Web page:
Conversation with Susan Giordano

General Manager/Second Wind, Inc.


As you celebrate the company’s 30th year in business, tell us how it all began.

Second Wind was founded by two men who had known each other since childhood, Kenneth Cohn, who trained as a metallurgist, and my husband Walter Sass, who is an electrical engineer and the company’s executive chair and CTO. They decided that they wanted to be involved in something that was good for the environment, and wind power was clearly the right choice. Remember that this was in 1980, and they found that people were making siting decisions by walking around feeling the breeze on their faces, looking for trees that had been bent over by the high winds, or by mounting anemometers onsite for a short period of time. They saw a need to fill, and a year later they introduced the AL-2000, which was the first data logger designed specifically for the wind industry.

A few years later they realized that, just as wind turbines weren’t being sited with good information prior to the AL-2000, they weren’t being operated very efficiently either. There were no data networks available then, and O&M technicians were literally driving from tower to tower in a pickup truck making notes on a clipboard. So they designed a monitoring system for wind farms that would allow customers to view data from a collection of turbines, which came to be known as the Second Wind System and was the first third-party monitoring system available in the United States. We offered both product lines for about two decades, but when the Triton sonic wind profiler was introduced in 2007 we decided to begin focusing on the wind-measurement side of the business. At this point our product line consists of the Triton, the Nomad 2 data logger systems, and SkyServe, a satellite wind data service.

How does the Triton compare to other technologies, and how has it been received?

I would say that the current methodologies are divided into two categories, which are tower-based wind measurement systems and remote sensors such as the Triton. While there’s nothing wrong with a well-implemented tower — and you still need at least one on any wind farm to be seen as “bankable” — there are a lot of moving parts that can fail if they’re not wired correctly, such as anemometers and other types of sensors. And since the typical wind tower is 80 meters high, and met towers are generally 60 meters tall in the U.S., they’re only measuring about 20 percent of the rotor disk circumference. So developers have to extrapolate their wind measurements, which can lead to bad performance predictions.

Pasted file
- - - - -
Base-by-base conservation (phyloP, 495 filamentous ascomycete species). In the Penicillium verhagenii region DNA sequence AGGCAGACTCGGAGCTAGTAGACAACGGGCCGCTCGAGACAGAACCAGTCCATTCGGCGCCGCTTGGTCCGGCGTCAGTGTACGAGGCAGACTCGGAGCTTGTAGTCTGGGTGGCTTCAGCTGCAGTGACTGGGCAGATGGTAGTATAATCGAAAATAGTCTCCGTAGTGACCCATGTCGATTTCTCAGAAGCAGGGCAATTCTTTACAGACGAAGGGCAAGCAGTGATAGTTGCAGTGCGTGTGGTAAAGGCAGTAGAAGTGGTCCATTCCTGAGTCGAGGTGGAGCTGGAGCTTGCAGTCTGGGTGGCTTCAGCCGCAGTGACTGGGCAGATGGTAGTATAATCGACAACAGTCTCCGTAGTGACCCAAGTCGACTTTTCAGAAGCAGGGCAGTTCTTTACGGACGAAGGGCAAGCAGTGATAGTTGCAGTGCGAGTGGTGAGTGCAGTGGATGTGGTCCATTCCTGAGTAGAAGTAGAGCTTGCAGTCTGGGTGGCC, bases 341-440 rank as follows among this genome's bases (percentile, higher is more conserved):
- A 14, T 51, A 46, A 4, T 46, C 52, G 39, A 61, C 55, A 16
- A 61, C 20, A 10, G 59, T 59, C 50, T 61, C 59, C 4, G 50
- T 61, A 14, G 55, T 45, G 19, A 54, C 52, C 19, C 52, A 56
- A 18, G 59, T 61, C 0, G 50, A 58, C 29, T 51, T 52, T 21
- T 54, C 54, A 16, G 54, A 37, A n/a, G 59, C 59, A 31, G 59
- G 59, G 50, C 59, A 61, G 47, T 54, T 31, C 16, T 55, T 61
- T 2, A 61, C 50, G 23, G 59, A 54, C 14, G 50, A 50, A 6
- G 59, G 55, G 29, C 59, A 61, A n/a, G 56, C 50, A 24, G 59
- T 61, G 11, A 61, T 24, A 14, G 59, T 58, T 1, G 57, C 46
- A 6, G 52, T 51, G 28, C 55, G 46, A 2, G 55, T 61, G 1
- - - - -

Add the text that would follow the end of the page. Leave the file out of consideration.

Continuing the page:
Triton operates very differently, using sodar technology to capture accurate wind data from any height, in any weather, anywhere, and without being attended. Plus you can easily move it from location to location, which isn’t the case with a met tower, so you can get a return on your investment fairly quickly since the Triton is so portable and versatile. As for how it’s being received, we already have more than 150 systems in the field, in deserts and arctic environments alike, and we’ve accumulated more than a million hours of data, which proves that our customers are continuing to use their Tritons, which again increases their ROI. And customers can access this information via our SkyServe service, which makes their wind data available online.

That’s impressive. I understand that you’ve also commissioned some pretty intensive independent testing.

That’s right, we want to gather as much information as we can to increase our customer’s confidence in this technology, so we’ve had two independent studies conducted, one by the National Renewable Energy Laboratory, or NREL, and another by the Energy Research Centre of the Netherlands, or the ECN. One of the recent achievements we’re proudest of, however, is the fact that GL Garrad Hassan has begun accepting Triton wind data as part of their clients’ application packages for financing. So with 30 years of experience in the field, and growing acceptance of our technology by customers and consultants around the world, we’re in a great position to help wind professionals make informed decisions as this market continues to grow and evolve.

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